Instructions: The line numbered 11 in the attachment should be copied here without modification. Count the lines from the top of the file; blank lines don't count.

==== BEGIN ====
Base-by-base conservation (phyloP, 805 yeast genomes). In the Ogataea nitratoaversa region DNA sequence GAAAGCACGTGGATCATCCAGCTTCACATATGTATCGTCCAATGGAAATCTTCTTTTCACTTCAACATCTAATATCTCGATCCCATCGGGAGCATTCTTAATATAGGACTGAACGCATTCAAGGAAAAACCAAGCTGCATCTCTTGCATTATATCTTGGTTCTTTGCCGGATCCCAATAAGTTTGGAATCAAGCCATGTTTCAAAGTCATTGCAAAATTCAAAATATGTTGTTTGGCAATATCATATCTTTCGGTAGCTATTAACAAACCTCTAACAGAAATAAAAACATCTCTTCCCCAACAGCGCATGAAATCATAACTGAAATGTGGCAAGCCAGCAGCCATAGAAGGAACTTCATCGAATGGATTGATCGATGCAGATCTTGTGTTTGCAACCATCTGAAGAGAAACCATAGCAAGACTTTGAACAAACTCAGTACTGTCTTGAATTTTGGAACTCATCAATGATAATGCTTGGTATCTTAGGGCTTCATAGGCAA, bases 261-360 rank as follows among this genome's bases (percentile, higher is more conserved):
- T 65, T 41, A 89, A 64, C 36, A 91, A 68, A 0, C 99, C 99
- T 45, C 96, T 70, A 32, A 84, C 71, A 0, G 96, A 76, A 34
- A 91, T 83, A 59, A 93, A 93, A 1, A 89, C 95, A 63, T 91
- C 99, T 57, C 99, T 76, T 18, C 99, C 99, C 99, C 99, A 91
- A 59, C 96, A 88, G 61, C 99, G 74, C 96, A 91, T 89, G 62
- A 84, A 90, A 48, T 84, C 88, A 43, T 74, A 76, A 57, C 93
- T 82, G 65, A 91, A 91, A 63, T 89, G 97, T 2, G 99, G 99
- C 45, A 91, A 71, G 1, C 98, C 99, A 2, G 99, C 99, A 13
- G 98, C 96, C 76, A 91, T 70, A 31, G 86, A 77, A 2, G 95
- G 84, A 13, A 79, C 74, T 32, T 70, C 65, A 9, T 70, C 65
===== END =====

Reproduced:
- G 84, A 13, A 79, C 74, T 32, T 70, C 65, A 9, T 70, C 65